A common definition of organizational culture is “the sum of the habits of the organization.” We all know how hard it is to change a personal habit. Take your own exercise habits, for example. Most of us resolve to exercise more, and maybe even follow through with a few strenuous workouts. But few of us work out with the same vigor two or three weeks later.
So when it comes to changing the habits of many people in our organizations, we shouldn’t be surprised when we experience initial improvement from change projects, only to then experience a decline in results in the weeks and months that follow.
For many years, we have grown to appreciate and understand that the sustained results of an improvement project are dependent not just upon the quality of the improvement (solution), but also the acceptance of the change by the organization. This visual illustrates the concept:
However, yesterday’s change management practices, which were designed to boost acceptance, left a bad taste in the mouths of objective-focused company leadership. Team-building activities, active listening and asking staff to read Who Moved My Cheese? were the practices du jour. We knew that addressing the human side of change was important, but actually managing it has always seemed to be unpredictable and outside our capabilities.
There’s good news. Today’s change management is a well-defined process. There are organizations which have dedicated years to researching the best practices of successful leaders of change, and measuring the benefits of this once-uncomfortable practice.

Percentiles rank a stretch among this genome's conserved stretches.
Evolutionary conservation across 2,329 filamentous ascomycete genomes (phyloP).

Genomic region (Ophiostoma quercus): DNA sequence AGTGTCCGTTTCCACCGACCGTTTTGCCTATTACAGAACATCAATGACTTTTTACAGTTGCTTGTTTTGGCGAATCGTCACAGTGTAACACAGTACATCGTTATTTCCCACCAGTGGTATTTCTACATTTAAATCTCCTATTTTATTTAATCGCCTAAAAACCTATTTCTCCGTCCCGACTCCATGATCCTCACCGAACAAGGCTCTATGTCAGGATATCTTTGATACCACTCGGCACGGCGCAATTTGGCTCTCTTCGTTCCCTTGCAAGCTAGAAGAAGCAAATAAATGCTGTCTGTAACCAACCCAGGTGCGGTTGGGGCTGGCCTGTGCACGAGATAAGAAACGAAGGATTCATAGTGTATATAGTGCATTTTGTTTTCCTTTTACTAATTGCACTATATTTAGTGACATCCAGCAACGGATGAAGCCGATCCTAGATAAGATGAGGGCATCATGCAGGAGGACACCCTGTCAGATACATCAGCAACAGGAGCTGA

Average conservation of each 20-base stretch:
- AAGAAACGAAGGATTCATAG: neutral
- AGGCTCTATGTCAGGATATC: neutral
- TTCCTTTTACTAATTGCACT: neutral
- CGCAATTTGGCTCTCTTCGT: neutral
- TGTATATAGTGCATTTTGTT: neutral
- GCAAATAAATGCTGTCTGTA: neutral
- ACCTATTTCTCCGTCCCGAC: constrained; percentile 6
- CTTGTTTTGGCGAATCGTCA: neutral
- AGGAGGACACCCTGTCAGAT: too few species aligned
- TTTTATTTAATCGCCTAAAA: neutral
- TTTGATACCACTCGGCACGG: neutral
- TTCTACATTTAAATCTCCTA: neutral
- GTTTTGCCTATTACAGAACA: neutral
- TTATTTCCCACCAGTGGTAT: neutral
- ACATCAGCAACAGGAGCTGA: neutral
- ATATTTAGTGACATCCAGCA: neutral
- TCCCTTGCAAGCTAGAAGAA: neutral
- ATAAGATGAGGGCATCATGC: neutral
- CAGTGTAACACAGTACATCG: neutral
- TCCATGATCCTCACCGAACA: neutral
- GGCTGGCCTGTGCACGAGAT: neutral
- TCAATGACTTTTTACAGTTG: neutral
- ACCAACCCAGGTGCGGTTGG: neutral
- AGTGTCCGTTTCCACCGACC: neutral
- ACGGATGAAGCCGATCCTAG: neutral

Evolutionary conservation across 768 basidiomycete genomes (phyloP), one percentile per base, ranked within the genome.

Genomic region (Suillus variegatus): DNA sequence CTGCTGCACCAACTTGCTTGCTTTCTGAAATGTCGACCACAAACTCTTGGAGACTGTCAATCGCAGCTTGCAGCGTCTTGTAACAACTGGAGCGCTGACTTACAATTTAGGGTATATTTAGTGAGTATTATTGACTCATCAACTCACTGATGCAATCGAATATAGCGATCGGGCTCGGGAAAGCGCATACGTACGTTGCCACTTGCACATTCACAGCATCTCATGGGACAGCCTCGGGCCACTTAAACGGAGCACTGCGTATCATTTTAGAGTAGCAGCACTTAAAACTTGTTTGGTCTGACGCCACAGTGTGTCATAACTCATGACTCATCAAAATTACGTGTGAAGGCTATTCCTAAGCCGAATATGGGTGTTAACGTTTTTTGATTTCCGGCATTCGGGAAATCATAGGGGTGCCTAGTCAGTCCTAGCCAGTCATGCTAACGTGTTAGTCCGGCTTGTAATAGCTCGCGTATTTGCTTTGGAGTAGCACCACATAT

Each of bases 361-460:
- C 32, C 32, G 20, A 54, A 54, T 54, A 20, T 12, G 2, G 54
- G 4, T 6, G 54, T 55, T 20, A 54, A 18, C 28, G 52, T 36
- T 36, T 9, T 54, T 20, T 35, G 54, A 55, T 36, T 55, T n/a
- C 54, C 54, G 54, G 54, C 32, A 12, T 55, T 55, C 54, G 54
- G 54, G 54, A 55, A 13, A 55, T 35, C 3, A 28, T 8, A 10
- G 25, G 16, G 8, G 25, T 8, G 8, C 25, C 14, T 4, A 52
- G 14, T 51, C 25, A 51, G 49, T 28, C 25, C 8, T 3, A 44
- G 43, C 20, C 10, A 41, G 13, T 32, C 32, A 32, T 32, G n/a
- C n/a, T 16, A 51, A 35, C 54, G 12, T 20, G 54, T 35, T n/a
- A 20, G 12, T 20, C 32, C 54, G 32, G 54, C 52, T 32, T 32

The research is astounding. Companies who practice effective change management are 71 percent more likely to achieve and sustain their objectives than those that minimize the people side of change. Top that off with the fact that those same companies are 55 percent more likely to be on or ahead of schedule in their efforts to accomplish their business goals.
We can put it into perspective by comparing companies A and B, both of whom were implementing a change in operations to meet the demands of a key customer:
Company A formed a change management team. They assessed gaps in their company’s ability to accept and adopt change. They built a change management plan, constructed a targeted communications plan, coached their leaders, and acknowledged the obstacles and resistance they were likely to confront. They used reinforcement techniques to celebrate successes and audit their progress.
Company B talked about the important new responsibilities employees would bear. They held meetings to teach the employees about new procedures. They included a few articles about the change in their monthly newsletter.
So, what happened? The Company A project team met their objectives within the desired timeframe and recouped the cost of the project ahead of schedule. Conversely, Company B is still struggling to get employees to do things differently. By definition, they’ve changed, but the “thinking” and commitment to improvement is clearly not in place. Company B’s project team is behind schedule, and the company has exceeded the budget to provide additional training to push the effort forward.
The takeaway: without rigorous focus on gaining the acceptance (and accountability) of the employees, plans are doomed to fail. iBi